Stand on the shoulder of giants… like Carey Price

“If I have seen farther it is by standing upon the shoulders of giants” – – Sir Isaac Newton

It was the quote I selected for the title page of my Master’s thesis (yeah, a little dramatic, but at the time it seemed like a huge deal and I was fortunate to work with some giants from the world of Kinesiology and Sport Medicine) and it is something I have strived to do ever since.

Surround myself with excellence, be the dumbest person in the room (sometimes easier than others) and never stop learning from and listening too those who excel.

That is how I feel when I am in the presence of Carey Price and Jerry Price, his Dad.

I want to be very clear here, because you will make assumptions.  I am NOT Carey’s personal strength coach.  I don’t know who is or if he even has one.  I would LOVE to be, because I do think I can help him be even better, more consistent and more durable as he ages.  Time will tell if that happens.

I have met Carey twice now as part of Eli Wilson’s  (another giant in my life) Day With Carey Price that raises money for charity.  I am out there to run the off-ice sessions and to be a part of this wonderful day.

Do I have a crush on Carey? … nope.

His Dad? … maybe a little  🙂 

So here are the top 3 (okay, I put down 5 things) things I have learned from my long-standing friendship (that’s sarcasm) with Carey over these many years:

#1 – Excellence is who you are as a person, not how you do one thing

The day is a LOOOONG day.  I had to leave after my session this year to catch a flight back down here for the last week of the Hockey Summit Camp, but last year I was there to the very end and I felt like crying I was so tired… and I didn’t have people staring at me all day long.  I could walk through the lobby to go use the bathroom and would have a chat with some of the parents, etc., but I could go about my business – – a little different for Carey.

I am sure he was exhausted too, but you would never know it, he was the same guy.

When he laid out his gear or took it off between ice sessions, it was laid out in a neat orderly fashion.

No matter who was talking with him, he was attentive and polite.

When he was on the ice demonstrating, his form was out of a textbook  and when he was coaching a station, he coached it, he watched the kids, gave them feedback, put them at ease, but also challenged them in a good way sniping rebounds at the net.

When it was time to answer questions, he gave thoughtful answers to all the questions asked, he didn’t make a joke of any questions nor give the standard “I like all my teammates” when asked who his favourite teammates were.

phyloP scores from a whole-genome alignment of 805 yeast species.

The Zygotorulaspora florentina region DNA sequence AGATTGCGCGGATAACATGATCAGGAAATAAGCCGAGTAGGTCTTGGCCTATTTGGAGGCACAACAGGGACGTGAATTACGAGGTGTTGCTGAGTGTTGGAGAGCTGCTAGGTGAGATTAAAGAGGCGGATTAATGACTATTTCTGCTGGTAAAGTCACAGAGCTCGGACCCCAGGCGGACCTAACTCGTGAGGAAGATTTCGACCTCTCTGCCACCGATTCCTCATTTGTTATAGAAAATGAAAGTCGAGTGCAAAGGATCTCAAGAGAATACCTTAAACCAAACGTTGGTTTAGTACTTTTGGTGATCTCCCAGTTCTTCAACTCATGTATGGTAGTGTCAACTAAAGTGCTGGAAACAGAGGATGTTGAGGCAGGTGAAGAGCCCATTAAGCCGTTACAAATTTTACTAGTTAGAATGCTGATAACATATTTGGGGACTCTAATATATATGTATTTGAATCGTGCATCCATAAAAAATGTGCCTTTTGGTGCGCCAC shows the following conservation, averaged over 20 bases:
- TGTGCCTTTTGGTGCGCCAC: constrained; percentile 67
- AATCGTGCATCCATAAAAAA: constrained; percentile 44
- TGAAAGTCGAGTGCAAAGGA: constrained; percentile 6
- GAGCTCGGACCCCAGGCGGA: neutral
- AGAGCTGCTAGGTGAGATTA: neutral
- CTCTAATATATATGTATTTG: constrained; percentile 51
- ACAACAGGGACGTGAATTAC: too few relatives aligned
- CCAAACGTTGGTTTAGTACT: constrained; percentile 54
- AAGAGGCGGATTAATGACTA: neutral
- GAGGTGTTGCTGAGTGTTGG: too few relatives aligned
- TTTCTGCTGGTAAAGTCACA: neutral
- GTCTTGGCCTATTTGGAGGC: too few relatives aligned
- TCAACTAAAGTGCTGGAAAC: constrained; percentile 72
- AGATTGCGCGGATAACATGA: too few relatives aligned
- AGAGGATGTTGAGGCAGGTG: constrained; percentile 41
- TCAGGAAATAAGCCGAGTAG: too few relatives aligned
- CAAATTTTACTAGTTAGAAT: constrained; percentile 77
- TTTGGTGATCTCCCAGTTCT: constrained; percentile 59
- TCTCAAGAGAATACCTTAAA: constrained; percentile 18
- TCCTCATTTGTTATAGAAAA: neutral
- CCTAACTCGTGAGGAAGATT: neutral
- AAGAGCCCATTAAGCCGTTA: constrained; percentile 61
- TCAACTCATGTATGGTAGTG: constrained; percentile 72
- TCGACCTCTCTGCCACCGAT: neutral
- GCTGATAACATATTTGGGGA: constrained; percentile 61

And guess what… his Dad is the same way.  A guy who thinks before he speaks and genuinely wants to help if the way that is best for THIS athlete, which leads me to my next point.

#2 – His way isn’t the RIGHT way

I heard him say it at least three times… “It is really personal preference”. 

Talking about equipment or even save selection “see what works for you”.

#3 – Keep it simple

I was talking with him about his neutral pelvis and how I wondered if that was influenced by his rodeo/horseback riding background and he said he wasn’t sure – – – maybe, but what he did say was, “My Dad always taught me to keep things pretty simple”.

A great strategy when things are going well and when things are going not so well, you can’t go wrong going back to the basics.

#4 – It’s important to give back

And sometimes the best way to give back is to give your time.  To invest in the next generation of goalies.

#5 – If you like it keep it; if you don’t change it; you can always change back

There was a lot of talk about equipment and why he has a Graf cowling on a True skate for example.  He used to skate on Grafs back and the day and always liked them, so there you go, end of story. Or his switch back to a slightly softer pad this year.  He had a slightly stiffer pad the last few years and thinks he likes the softer ones a bit better.

And if it turns out he doesn’t… then my guess is that he will change back or try something different.

So there you go – take it for what it’s worth.